Definitions

from The American Heritage® Dictionary of the English Language, 5th Edition.

  • adjective Extremely contemptible or degrading: synonym: base.
  • adjective Being of the most miserable kind; wretched.
  • adjective Thoroughgoing; complete. Used to modify pejorative nouns.
  • adjective Extremely submissive or self-abasing.

from The Century Dictionary.

  • To throw away; cast off or out.
  • To make abject; humiliate; degrade.
  • Cast aside; cast away; abjected.
  • Low in condition or in estimation; utterly humiliating or disheartening; so low as to be hopeless: as, abject poverty, disgrace, or servitude.
  • Low in kind or character; mean; despicable; servile; groveling.
  • Synonyms Abject, Low, Mean, Groveling, debased, despicable, degraded, degenerate, wretched, menial, worthless, beggarly. (See list under low.) Abject, low, and mean may have essentially the same meaning, but low is more often used with respect to nature, condition, or rank; mean, to character or conduct; abject, to spirit. Groveling has the vividness of figurative use; it represents natural disposition toward what is low and base. Low is generally stronger than mean, conformably to the original senses of the two words.
  • noun A person who is abjectly base, servile, or dependent; a caitiff or menial.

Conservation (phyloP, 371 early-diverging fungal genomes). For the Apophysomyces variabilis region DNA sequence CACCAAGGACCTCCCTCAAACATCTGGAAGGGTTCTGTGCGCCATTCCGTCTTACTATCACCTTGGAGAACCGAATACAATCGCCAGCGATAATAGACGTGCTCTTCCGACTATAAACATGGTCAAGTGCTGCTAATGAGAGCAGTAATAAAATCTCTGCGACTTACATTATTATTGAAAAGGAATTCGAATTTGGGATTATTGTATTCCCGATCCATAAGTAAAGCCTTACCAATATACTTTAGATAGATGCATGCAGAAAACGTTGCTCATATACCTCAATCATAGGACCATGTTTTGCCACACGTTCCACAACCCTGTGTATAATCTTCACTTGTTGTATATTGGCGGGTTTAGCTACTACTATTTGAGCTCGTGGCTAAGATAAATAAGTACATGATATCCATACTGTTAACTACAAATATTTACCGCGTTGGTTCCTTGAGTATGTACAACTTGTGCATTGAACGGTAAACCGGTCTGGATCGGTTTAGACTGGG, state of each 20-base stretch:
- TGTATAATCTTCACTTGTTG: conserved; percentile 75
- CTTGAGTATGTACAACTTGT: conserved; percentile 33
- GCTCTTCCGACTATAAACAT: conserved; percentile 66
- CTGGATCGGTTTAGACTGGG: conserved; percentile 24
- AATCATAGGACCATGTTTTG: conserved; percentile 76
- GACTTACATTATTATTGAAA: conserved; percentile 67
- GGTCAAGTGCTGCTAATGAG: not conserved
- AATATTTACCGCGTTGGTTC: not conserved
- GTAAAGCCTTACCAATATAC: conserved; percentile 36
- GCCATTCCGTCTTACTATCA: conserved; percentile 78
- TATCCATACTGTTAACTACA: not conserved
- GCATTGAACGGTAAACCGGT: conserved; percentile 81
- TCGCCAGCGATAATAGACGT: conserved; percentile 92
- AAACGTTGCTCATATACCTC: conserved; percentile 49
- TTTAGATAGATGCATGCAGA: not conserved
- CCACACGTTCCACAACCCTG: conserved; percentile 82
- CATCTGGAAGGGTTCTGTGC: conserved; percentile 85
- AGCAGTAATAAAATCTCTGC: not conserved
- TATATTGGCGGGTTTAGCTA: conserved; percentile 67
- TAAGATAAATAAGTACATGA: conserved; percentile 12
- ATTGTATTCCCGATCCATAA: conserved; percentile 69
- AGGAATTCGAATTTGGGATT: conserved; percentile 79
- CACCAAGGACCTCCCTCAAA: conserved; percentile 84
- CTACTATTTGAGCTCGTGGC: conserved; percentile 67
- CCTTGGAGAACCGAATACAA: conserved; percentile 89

from the GNU version of the Collaborative International Dictionary of English.

  • transitive verb obsolete To cast off or down; hence, to abase; to degrade; to lower; to debase.
  • adjective obsolete Cast down; low-lying.
  • adjective Degraded; servile; groveling; despicable.
  • adjective Sunk to a low condition; down in spirit or hope; miserable; -- of persons.
  • adjective Humiliating; degrading; wretched; -- of situations.
  • noun obsolete A person in the lowest and most despicable condition; a castaway.

from WordNet 3.0 Copyright 2006 by Princeton University. All rights reserved.

  • adjective showing humiliation or submissiveness
  • adjective most unfortunate or miserable
  • adjective of the most contemptible kind
  • adjective showing utter resignation or hopelessness

Etymologies

from The American Heritage® Dictionary of the English Language, 4th Edition

[Middle English, outcast, from Latin abiectus, past participle of abicere, to cast away : ab-, from; see ab– + iacere, to throw; see yē- in Indo-European roots.]

from Wiktionary, Creative Commons Attribution/Share-Alike License

From Middle English abjecten, derived from the adjective form.

Examples

Comments

Log in or sign up to get involved in the conversation. It's quick and easy.